War of the Rebellion: Serial 012 Page 0649 Chapter XXIII. OPERATIONS ABOUT BOTTOM'S BRIDGE, VA.

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and finally to the Charles City road; thence by it to the crossing with the Quaker road, leading to the James River. Went down this to within 3 miles of the James River. Returned and pursued the Charles City road 2 miles beyond the intersection with the Quaker road to a point 10 miles from Richmond.

By this time it was 4 p.m. We had accumulated such a force of cavalry before us that, with the fatigue, lateness of the hour, and distance from our supports, I considered it prudent to return. The country through which I passed is evacuated most literally. The roads have no new wagon-tracks since the rains of last night, and until we crossed the road from James River few marks of the passage of cavalry.



Major General GEORGE B. McCLELLAN.

Numbers 5. Report of Colonel David McM. Gregg,

Eighth Pennsylvania Cavalry.


May 23, 1862.

COLONEL: I have the honor to report that, agreeably to orders, this morning, with eight companies of the Eighth Pennsylvania Cavalry, the Seventh Regiment Massachusetts Volunteer Infantry, Colonel Russell, the Twenty-third Regiment Pennsylvania Volunteer Infantry, Colonel Neill-the infantry all under command of Colonel Russell-I proceeded on the main road toward Richmond. After passing our outer pickets I proceeded cautiously, making a thorough examination of the country to the front and between the main road and railroad. I examined all the roads to the right and left. The roads leading away from the main road are unimportant, and do not connect any main roads. The country to the front is rolling, with frequent cultivated tracts. A half mile beyond our picket I came upon the enemy's pickets, which, after firing upon us, retired on the road. Following along the road a mile farther I met the enemy's pickets in greater force, the picket being composed of cavalry and infantry. When discovered the enemy's picket was upon the western side of a plain, under cover of timber. I sent through the woods companies of infantry to the right and left, drove away the picket, and put to flight the whole or the greater portion of a regiment of infantry and a force of 300 to 400 cavalry. The enemy moving away to my left through the woods, I did not deem it safe to follow, lest a movement should be made against my left and rear. One of the enemy was killed. From this point, 3 miles from the Chickahominy and 10 miles from Richmond, I returned to this camp.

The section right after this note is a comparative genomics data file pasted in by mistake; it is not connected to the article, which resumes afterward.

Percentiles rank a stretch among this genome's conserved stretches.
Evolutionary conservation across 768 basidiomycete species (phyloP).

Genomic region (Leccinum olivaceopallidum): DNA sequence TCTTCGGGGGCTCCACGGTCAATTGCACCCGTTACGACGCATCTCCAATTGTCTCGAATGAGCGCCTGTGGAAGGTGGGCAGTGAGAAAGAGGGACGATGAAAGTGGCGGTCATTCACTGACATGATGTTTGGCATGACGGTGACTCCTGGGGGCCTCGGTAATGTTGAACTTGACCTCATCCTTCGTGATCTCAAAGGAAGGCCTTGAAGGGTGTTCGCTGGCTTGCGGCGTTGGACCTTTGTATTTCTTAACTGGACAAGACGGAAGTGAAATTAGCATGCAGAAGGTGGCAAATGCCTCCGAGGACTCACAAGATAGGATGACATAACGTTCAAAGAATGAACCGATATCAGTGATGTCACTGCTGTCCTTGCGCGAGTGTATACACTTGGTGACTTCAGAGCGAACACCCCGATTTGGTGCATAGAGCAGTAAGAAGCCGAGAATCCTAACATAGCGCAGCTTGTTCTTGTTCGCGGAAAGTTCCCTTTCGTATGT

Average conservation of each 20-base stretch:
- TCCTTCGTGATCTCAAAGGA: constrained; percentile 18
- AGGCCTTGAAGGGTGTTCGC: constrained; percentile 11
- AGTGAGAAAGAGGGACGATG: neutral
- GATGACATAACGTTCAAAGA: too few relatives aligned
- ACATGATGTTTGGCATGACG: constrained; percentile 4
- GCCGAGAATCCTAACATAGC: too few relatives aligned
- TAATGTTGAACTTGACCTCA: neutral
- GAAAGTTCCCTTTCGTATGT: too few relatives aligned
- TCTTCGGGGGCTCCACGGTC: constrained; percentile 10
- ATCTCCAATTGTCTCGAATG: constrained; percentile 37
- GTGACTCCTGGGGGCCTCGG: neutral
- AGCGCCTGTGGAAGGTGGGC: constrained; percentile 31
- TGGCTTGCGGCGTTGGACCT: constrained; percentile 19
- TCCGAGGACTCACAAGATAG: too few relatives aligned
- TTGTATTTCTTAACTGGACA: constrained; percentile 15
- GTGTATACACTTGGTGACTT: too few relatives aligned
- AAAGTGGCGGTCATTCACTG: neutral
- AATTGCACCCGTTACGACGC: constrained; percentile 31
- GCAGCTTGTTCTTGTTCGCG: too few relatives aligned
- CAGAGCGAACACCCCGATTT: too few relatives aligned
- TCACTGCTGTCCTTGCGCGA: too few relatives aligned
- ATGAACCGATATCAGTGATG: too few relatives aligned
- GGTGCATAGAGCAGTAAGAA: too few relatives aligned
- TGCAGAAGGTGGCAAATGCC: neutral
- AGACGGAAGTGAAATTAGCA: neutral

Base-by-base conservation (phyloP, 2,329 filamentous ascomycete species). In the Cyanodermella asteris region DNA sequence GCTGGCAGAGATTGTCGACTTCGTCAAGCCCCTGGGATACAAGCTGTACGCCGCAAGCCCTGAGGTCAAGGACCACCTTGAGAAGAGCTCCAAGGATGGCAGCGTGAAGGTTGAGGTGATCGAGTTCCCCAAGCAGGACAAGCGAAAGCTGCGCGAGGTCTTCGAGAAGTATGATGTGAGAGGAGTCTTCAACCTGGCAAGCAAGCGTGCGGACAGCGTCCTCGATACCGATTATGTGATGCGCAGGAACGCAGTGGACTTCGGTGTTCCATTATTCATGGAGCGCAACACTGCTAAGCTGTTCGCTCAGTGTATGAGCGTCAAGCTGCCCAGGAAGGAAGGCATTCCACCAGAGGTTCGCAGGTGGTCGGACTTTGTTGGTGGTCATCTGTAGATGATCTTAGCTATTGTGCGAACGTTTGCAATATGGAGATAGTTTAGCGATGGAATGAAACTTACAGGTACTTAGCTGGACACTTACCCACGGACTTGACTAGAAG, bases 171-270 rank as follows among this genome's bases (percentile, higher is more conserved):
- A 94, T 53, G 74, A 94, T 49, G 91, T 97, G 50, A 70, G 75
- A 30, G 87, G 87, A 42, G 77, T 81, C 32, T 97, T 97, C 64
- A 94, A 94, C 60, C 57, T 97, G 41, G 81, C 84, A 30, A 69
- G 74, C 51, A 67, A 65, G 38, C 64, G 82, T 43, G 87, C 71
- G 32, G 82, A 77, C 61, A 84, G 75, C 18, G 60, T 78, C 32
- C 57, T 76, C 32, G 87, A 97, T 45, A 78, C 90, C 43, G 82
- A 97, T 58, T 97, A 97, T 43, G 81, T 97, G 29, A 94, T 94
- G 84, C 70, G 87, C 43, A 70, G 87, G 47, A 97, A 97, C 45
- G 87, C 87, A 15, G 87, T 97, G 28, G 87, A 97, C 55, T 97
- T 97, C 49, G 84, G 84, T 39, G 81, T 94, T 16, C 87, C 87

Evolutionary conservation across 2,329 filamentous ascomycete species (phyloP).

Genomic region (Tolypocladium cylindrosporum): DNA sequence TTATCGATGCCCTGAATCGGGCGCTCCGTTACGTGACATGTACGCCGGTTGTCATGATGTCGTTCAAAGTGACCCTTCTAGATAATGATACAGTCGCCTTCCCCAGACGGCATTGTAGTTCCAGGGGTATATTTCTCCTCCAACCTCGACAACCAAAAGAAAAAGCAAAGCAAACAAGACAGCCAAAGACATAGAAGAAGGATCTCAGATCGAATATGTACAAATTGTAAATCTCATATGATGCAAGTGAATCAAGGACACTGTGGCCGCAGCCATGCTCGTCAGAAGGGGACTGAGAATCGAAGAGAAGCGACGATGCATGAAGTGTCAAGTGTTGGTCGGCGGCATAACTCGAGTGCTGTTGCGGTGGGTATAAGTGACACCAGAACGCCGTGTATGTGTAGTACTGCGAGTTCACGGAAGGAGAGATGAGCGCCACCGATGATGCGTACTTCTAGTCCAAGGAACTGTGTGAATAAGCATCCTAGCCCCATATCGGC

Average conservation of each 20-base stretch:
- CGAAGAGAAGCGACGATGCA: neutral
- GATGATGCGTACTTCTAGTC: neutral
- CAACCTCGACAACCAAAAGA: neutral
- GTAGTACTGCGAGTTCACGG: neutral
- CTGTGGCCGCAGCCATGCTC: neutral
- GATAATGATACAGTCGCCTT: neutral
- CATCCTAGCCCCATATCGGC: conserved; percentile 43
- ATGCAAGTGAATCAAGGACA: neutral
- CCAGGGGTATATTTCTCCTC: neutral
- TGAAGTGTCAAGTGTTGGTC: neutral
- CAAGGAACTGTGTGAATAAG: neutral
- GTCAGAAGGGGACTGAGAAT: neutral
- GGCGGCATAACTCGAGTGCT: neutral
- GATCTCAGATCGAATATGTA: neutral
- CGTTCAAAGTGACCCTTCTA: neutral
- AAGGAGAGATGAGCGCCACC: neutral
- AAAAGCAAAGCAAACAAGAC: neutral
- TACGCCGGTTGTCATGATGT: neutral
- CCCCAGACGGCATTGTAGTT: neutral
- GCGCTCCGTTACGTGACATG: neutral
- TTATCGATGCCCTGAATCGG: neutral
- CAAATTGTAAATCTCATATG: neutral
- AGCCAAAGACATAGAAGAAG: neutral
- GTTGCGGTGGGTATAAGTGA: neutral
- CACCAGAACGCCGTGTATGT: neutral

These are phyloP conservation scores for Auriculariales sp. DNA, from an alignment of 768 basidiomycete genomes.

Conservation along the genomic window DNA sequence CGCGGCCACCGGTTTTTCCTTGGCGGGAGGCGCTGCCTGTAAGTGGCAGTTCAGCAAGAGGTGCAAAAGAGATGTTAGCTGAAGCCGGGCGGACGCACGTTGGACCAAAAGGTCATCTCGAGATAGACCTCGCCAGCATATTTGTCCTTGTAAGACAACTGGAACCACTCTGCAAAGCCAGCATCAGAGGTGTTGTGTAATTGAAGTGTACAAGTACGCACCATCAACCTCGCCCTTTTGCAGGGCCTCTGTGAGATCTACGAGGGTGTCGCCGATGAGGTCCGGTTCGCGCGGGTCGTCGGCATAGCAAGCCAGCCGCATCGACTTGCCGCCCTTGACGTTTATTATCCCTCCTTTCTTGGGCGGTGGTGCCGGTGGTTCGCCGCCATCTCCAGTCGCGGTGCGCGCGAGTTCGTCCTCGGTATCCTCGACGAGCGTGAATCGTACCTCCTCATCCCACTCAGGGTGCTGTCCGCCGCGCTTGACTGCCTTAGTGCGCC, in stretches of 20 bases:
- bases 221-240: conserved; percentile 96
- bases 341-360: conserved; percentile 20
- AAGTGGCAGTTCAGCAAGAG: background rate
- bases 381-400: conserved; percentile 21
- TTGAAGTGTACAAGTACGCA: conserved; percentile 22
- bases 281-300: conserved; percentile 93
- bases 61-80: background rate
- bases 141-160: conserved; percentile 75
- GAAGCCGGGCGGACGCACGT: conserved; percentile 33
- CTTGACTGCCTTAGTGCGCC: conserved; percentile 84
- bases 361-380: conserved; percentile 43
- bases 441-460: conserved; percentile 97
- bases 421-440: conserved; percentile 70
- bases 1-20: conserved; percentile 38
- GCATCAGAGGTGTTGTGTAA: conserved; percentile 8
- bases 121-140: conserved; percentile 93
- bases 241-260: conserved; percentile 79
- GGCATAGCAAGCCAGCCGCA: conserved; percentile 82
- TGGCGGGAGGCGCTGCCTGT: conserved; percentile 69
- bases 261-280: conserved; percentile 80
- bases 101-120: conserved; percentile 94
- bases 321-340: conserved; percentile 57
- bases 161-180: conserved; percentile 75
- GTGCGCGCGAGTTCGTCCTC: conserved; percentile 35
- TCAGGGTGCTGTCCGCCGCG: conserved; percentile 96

I am, very respectfully, your obedient servant,


Colonel Eighth Pennsylvania Cavalry.

Lieutenant Colonel A. V. COLBURN,

Assistant Adjutant-General, Department of the Potomac.